Meantime we have unpacked into our cabin - it’s amazing what can be made to disappear. The room is smaller than our hotel room, the bathroom only marginally so (and in fact altho the shower is tiny, it is so well designed it feels bigger than the last 2 very boutique shower stalls we’ve experienced). We have possessions not strewn but neatly stowed (sorry, can’t resist the vernacular), and in our little space (about the size of a normal Australian smallish children’s bedroom), we have enough little shelves, boxes, cupboards and lights, to hide everything away but in accessible places, and to light any kind of reading, typing, beautifying, etc. Really rather fun, living in miniature.
We enjoyed the hee-yoooge buffet dinner - masses of food, all sorts of hot and cold things, catering from the most protein-dependent Norsk heffalump, to the aesthetic elderly English woman nearby, who chose only boiled potatoes and carrots. SHE’S not gonna have trouble resisting the slabs of chocolate mousse, or waffles, or cheesecakepavlovacreamchocolatefruitjusgoo is she. But no, I didn’t succumb tonight. Whom nose if T and S will prove to be truly a sailor? So far so good, but we are told that the bit of open ocean we are crossing through the night is one of the windiest, and that kind of wind (up and down wind, not side to side, for resisting which the boat has stabilisers) is the kind which unpersons persons. So I have asked M to produce the Travacalm, and we have both read the bit about how it makes you sleepy, and with luck the gentle swaying motion and the constant white noise of ship engine/aircon/general boat moving and operating machinery, is enough to send us into peaceful slumber. If not, I guess we’ll have the midnight sun to help us enjoy the spectacular views.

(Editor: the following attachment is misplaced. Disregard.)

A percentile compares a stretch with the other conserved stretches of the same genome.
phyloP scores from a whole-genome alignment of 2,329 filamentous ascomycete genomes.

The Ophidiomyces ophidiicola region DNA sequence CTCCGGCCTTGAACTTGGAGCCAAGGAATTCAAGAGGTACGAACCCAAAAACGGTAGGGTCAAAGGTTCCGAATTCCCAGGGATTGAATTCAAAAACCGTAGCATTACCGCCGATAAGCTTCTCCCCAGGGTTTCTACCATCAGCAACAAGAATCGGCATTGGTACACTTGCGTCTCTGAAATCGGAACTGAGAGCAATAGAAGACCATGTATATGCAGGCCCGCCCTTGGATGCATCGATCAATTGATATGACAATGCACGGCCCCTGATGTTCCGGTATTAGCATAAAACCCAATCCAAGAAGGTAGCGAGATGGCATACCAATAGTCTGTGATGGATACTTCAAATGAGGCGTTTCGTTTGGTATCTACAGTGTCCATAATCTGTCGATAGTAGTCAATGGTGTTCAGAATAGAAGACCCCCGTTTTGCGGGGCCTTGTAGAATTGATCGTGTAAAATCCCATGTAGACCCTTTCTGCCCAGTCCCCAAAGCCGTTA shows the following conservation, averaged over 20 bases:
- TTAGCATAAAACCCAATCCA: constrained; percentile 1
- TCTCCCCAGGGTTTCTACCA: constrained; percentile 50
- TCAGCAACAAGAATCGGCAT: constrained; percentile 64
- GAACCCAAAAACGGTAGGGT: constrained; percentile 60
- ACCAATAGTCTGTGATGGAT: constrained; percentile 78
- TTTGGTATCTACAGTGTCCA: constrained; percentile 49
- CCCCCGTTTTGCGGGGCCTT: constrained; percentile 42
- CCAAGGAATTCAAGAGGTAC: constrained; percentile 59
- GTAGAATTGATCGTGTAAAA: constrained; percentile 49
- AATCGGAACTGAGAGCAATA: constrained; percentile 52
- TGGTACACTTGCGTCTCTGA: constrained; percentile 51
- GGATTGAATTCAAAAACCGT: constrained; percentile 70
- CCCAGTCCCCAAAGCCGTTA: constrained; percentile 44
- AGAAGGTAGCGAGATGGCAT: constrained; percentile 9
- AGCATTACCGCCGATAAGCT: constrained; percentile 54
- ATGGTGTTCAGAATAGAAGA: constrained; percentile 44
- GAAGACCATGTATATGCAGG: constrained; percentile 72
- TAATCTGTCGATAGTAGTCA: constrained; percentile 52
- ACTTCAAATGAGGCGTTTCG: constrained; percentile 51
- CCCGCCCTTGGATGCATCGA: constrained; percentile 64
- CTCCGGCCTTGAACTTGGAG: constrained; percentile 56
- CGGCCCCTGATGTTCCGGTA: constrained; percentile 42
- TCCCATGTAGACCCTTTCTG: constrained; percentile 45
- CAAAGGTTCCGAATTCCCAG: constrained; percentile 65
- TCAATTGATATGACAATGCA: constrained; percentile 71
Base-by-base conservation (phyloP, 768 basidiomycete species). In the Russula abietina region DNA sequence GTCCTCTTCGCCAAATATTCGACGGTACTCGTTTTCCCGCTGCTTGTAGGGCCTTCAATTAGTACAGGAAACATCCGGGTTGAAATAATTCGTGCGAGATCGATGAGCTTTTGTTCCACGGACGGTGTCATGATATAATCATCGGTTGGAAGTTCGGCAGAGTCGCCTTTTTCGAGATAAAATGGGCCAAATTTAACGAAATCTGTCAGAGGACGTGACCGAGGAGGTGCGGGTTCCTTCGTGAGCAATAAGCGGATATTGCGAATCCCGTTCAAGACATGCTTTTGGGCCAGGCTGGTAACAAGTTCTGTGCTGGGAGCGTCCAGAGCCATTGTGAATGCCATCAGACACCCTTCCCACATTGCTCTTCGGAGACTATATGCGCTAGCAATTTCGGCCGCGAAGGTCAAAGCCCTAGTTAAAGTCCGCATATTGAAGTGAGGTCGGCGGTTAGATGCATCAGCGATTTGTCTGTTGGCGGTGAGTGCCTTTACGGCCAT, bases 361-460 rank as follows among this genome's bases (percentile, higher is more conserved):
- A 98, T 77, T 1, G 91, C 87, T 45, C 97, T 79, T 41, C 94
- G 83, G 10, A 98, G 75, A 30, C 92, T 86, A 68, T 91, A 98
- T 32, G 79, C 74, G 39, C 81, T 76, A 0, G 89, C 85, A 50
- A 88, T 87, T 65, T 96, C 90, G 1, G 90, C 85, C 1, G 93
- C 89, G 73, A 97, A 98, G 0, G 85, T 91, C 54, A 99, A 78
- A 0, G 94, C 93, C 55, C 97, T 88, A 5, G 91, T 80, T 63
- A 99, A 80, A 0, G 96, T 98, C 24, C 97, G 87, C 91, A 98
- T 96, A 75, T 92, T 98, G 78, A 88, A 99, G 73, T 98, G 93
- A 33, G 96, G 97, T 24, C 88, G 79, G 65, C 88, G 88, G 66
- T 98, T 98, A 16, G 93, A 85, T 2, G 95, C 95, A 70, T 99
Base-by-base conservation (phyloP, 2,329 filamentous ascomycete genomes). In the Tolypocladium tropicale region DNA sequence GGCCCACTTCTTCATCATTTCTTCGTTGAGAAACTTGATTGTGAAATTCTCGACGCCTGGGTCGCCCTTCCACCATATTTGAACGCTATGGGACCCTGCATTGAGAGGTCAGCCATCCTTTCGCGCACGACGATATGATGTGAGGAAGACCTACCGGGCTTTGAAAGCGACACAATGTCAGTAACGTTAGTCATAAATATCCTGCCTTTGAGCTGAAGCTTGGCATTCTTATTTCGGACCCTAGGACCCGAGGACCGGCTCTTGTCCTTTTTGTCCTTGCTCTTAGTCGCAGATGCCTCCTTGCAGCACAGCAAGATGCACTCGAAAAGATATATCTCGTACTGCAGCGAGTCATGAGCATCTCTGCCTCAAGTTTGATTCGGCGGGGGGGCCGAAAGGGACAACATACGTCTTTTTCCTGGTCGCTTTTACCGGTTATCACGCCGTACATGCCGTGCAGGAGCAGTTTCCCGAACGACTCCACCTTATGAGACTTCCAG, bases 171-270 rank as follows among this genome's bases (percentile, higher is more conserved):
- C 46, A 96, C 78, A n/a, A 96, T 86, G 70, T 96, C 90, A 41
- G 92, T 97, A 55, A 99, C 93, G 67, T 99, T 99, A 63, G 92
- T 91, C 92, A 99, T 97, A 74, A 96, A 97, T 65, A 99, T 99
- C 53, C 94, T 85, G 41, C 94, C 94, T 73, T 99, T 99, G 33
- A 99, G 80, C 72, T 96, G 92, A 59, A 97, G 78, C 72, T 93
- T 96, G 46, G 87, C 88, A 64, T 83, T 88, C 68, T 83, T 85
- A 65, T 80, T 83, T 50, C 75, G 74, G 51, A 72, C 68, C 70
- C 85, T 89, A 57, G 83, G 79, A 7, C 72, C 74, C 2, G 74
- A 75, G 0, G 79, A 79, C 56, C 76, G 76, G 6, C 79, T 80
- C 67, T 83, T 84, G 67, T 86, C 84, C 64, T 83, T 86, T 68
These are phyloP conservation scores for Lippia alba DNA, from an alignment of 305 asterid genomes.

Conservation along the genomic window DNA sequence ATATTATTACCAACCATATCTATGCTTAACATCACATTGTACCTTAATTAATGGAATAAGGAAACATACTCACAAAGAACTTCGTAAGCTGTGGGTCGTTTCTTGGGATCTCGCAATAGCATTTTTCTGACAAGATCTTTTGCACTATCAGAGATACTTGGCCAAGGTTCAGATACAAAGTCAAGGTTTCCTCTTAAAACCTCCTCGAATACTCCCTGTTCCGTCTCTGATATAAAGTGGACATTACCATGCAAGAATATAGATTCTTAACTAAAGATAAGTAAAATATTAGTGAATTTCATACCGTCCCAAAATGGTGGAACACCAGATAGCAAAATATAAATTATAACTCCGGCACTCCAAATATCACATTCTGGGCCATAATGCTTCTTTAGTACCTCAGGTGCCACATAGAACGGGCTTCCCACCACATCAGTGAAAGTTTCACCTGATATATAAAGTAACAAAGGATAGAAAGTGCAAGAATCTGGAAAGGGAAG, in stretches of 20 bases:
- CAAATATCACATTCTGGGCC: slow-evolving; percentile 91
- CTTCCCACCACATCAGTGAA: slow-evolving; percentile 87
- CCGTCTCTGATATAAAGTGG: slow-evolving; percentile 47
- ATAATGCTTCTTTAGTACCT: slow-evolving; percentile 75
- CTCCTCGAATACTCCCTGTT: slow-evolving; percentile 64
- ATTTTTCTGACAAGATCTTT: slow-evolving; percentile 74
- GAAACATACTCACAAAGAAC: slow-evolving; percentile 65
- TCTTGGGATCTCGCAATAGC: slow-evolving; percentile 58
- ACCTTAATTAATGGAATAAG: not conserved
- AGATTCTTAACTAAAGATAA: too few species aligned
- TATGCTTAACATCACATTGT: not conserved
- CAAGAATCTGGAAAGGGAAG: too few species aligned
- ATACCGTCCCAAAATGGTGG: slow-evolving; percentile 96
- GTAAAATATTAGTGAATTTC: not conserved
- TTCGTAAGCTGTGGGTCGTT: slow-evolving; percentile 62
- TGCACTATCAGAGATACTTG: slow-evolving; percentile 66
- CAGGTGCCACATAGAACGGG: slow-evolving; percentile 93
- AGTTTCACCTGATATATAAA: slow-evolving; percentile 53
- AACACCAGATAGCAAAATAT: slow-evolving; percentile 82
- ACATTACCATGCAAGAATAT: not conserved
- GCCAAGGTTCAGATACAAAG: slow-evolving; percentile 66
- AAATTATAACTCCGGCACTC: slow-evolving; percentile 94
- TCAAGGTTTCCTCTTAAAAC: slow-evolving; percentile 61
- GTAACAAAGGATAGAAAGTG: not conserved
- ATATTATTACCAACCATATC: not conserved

And btw, there are tours we can join including one tomorrow to go up the ‘Troll Road’, and across two ferries, to see fiords from spectacular mountain views, travel hair-raising narrow mountain roads etc etc. But the extra cost is hefty, so we’ve decided we’ll make do with mere sailing. Call us stingy if you will. But, ya know, THIS is what we came for. And M has found a tour in a couple of days, which visits an ancient cathedral and goes to a music centre where students demonstrate ancient instruments. Much more our sort of thing.
Speaking of which, when we were stamping around the other day trying to find the laundry, we passed a building from which came the unmistakeable sounds of a choir warming up - hoya-hoya-hoya-hoya-hoooooh; hoya-hoya-hoya-hooooooh, up the scale. We both wanted to run up the stairs and join in. Aching with familiarity.
Today brought to you by nothing much until we boarded, and we got our bags, and I could unpack some purrfume. Because we got up for brekkie, I ate, and then I firmly resumed slumbers. And then I got busy packing (and forgetting to look properly around the room, so I think I left my warmest polar fleece on top of a cupboard dammit. The ship’s reception desk sailor rang the hotel to see if they have it and if it can be express posted to us oop north)...so,anyway, I applied some Ange ou Demon to get me through dinner and departure. AND, also btw, I asked for a gin and tonic at dinner time. I was brought one, but our friendly service person Friday said it was not normally served with dinner. WHAT? Jeez theses Norsk types have an interestingly demarcated sense of grog. On one hand, you can see punters drinking two pint glasses of beer at the pub at 9 am; otoh you have to walk the streets of Bergen for days to find bottles of wine that are not only on the shelves but for sale as well; AND you can’t get a spirit to save your life. Unless it is a pesky Viking Norsk god playing funny buggers.
And now, to see about this sleeping business. I am hungry, of COURSE I am hungry, but I shall resist. Because if I once give in, I will eat my face off on this boat. I’ve never seen a hot and cold running temptation display like it. Oh, one final thing, dad I had fresh red currants with dinner. They were FAB.